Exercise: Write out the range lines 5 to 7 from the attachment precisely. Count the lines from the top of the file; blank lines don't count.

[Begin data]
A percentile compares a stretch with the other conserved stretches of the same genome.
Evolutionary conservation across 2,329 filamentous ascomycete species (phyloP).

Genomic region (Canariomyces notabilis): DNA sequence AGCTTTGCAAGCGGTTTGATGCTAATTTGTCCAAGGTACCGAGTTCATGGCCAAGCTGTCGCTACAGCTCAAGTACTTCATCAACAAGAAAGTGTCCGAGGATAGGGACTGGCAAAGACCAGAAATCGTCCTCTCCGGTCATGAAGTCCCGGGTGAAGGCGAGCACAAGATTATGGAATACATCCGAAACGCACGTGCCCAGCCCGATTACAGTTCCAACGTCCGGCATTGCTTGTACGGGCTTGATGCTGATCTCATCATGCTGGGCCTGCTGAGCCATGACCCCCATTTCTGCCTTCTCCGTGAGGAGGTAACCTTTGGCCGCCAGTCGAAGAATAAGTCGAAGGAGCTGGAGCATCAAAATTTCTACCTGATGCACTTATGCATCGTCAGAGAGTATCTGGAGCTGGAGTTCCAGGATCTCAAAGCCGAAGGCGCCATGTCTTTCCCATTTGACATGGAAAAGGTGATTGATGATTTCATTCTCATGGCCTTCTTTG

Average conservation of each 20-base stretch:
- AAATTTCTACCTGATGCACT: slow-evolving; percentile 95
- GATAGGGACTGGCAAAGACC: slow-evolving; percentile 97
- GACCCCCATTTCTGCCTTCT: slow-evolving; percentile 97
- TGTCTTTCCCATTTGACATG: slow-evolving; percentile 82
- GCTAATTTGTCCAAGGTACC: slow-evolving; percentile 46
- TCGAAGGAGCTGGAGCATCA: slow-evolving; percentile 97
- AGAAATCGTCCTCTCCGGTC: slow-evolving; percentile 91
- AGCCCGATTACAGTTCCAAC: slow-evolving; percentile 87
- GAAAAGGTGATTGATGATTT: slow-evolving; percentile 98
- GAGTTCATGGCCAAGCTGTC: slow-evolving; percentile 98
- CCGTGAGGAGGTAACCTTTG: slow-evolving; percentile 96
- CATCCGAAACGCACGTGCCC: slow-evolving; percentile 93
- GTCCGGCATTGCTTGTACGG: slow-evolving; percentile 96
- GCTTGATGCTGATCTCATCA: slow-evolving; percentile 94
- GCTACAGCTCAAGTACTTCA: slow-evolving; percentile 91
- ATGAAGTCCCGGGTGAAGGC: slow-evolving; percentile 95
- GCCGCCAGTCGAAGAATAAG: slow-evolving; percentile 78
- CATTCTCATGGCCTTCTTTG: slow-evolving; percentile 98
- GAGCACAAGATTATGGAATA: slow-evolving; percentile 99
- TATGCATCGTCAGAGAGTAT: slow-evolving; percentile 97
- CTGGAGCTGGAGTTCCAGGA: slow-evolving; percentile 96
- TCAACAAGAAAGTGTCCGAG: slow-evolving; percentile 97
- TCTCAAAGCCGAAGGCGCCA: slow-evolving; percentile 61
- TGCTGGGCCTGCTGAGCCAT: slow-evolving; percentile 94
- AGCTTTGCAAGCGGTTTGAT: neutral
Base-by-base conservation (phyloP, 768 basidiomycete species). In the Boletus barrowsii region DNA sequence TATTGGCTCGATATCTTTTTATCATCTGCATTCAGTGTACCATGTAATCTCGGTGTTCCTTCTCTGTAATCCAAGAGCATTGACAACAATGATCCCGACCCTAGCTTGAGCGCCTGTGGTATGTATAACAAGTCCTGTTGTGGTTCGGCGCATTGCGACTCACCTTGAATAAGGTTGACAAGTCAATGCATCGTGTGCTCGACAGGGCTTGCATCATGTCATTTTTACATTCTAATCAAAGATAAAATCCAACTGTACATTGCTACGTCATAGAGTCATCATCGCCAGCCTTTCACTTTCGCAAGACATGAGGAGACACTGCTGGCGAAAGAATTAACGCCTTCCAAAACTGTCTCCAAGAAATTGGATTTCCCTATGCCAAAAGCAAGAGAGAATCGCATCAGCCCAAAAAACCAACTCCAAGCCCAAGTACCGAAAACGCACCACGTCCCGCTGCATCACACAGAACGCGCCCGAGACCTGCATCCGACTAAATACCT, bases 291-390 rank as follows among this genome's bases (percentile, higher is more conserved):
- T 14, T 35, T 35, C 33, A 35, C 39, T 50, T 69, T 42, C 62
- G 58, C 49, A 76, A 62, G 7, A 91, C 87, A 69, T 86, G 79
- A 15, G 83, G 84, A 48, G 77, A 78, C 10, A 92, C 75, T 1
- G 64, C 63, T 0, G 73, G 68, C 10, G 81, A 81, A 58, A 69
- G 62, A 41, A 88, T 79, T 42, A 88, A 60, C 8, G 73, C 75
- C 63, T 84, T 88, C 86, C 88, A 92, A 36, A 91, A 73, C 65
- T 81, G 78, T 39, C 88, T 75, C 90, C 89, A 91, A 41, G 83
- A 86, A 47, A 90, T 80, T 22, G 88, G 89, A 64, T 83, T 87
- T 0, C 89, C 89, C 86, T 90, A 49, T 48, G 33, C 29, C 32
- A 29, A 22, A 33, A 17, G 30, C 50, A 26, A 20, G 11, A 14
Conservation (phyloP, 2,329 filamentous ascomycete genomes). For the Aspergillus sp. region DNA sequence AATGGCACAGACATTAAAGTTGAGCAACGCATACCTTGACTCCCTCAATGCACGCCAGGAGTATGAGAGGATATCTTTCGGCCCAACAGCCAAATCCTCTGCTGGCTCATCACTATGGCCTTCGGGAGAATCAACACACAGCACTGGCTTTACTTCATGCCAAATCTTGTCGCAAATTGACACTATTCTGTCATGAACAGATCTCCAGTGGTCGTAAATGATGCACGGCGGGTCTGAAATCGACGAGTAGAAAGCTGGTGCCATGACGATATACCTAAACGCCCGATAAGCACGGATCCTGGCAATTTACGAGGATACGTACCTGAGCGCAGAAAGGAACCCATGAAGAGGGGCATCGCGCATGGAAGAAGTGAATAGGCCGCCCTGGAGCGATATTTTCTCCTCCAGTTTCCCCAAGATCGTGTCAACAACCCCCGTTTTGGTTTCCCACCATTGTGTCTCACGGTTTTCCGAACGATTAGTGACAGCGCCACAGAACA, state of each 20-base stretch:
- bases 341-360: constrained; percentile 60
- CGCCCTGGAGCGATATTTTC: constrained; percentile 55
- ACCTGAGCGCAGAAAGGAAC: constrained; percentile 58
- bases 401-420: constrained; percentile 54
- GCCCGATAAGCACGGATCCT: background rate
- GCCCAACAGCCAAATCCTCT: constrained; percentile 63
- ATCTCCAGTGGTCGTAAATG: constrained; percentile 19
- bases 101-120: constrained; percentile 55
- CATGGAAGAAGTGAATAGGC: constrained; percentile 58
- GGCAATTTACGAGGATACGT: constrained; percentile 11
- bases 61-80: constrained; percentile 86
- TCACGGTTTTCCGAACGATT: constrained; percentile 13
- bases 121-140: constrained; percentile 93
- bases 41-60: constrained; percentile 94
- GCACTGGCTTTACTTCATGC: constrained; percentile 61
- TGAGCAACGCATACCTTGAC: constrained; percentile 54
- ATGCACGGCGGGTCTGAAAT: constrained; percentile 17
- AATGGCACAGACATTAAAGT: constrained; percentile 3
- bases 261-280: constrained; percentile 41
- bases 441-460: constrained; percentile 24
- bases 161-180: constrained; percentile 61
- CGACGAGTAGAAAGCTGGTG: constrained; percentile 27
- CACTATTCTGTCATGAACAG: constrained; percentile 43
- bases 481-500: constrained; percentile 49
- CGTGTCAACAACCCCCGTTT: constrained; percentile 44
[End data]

- AAATTTCTACCTGATGCACT: slow-evolving; percentile 95
- GATAGGGACTGGCAAAGACC: slow-evolving; percentile 97
- GACCCCCATTTCTGCCTTCT: slow-evolving; percentile 97